The ODG cites the criteria for the general use of multidisciplinary pain management programs, including chronic pain management programs, and provides as follows:
"Criteria for the general use of multidisciplinary pain management programs:
Outpatient pain rehabilitation programs may be considered medically necessary in the following circumstances:
(1) The patient has a chronic pain syndrome, with evidence of loss of function that persists beyond three months and has evidence of three or more of the following: (a) Excessive dependence on health-care providers, spouse, or family; (b) Secondary physical deconditioning due to disuse and/or fear-avoidance of physical activity due to pain; (c) Withdrawal from social activities or normal contact with others, including work, recreation, or other social contacts; (d) Failure to restore preinjury function after a period of disability such that the physical capacity is insufficient to pursue work, family, or recreational needs; (e) Development of psychosocial sequelae that limits function or recovery after the initial incident, including anxiety, fear-avoidance, depression, sleep disorders, or nonorganic illness behaviors (with a reasonable probability to respond to treatment intervention); (f) The diagnosis is not primarily a personality disorder or psychological condition without a physical component; (g) There is evidence of continued use of prescription pain medications (particularly those that may result in tolerance, dependence or abuse) without evidence of improvement in pain or function.
(2) Previous methods of treating chronic pain have been unsuccessful and there is an absence of other options likely to result in significant clinical improvement.
(3) An adequate and thorough multidisciplinary evaluation has been made. This should include pertinent validated diagnostic testing that addresses the following: (a) A physical exam that rules out conditions that require treatment prior to initiating the program. All diagnostic procedures necessary to rule out treatable pathology, including imaging studies and invasive injections (used for diagnosis), should be completed prior to considering a patient a candidate for a program. The exception is diagnostic procedures that were repeatedly requested and not authorized. Although the primary emphasis is on the work-related injury, underlying non-work related pathology that contributes to pain and decreased function may need to be addressed and treated by a primary care physician prior to or coincident to starting treatment; (b) Evidence of a screening evaluation should be provided when addiction is present or strongly suspected; (c) Psychological testing using a validated instrument to identify pertinent areas that need to be addressed in the program (including but not limited to mood disorder, sleep disorder, relationship dysfunction, distorted beliefs about pain and disability, coping skills and/or locus of control regarding pain and medical care) or diagnoses that would better be addressed using other treatment should be performed; (d) An evaluation of social and vocational issues that require assessment.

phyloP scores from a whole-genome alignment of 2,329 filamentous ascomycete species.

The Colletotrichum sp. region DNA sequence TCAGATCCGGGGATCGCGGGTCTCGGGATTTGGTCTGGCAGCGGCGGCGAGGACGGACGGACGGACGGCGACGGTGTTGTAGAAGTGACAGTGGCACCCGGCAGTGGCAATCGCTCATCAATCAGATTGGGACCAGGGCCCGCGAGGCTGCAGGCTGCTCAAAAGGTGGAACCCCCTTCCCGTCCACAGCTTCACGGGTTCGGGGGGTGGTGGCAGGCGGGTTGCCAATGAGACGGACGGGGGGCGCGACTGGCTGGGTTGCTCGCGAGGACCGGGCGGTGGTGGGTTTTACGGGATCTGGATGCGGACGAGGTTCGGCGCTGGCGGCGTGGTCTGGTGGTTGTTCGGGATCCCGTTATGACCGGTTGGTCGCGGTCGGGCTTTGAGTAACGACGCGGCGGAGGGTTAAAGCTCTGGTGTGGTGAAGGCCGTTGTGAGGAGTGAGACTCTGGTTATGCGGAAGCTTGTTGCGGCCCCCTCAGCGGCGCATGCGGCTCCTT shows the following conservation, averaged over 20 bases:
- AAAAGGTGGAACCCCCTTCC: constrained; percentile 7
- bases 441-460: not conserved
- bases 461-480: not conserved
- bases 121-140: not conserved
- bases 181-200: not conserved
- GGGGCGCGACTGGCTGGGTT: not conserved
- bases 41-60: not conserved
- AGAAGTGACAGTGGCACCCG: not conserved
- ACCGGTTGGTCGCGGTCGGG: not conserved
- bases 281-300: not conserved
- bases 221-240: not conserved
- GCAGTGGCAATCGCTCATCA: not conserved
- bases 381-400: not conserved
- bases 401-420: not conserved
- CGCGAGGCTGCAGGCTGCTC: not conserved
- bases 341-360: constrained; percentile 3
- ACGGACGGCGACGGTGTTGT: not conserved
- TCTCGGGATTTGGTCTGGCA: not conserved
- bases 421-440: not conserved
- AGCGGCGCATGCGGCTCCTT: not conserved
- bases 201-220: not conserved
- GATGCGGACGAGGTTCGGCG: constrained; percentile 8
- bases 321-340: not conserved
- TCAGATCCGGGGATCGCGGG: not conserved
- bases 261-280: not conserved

(4) If a goal of treatment is to prevent or avoid controversial or optional surgery, a trial of 10 visits (80 hours) may be implemented to assess whether surgery may be avoided.
(5) If a primary reason for treatment in the program is addressing possible substance use issues, an evaluation with an addiction clinician may be indicated upon entering the program to establish the most appropriate treatment approach (pain program vs. substance dependence program). This must address evaluation of drug abuse or diversion (and prescribing drugs in a non-therapeutic manner). In this particular case, once drug abuse or diversion issues are addressed, a 10-day trial may help to establish a diagnosis, and determine if the patient is not better suited for treatment in a substance dependence program. Addiction consultation can be incorporated into a pain program. If there is indication that substance dependence may be a problem, there should be evidence that the program has the capability to address this type of pathology prior to approval.
(6) Once the evaluation is completed, a treatment plan should be presented with specifics for treatment of identified problems, and outcomes that will be followed.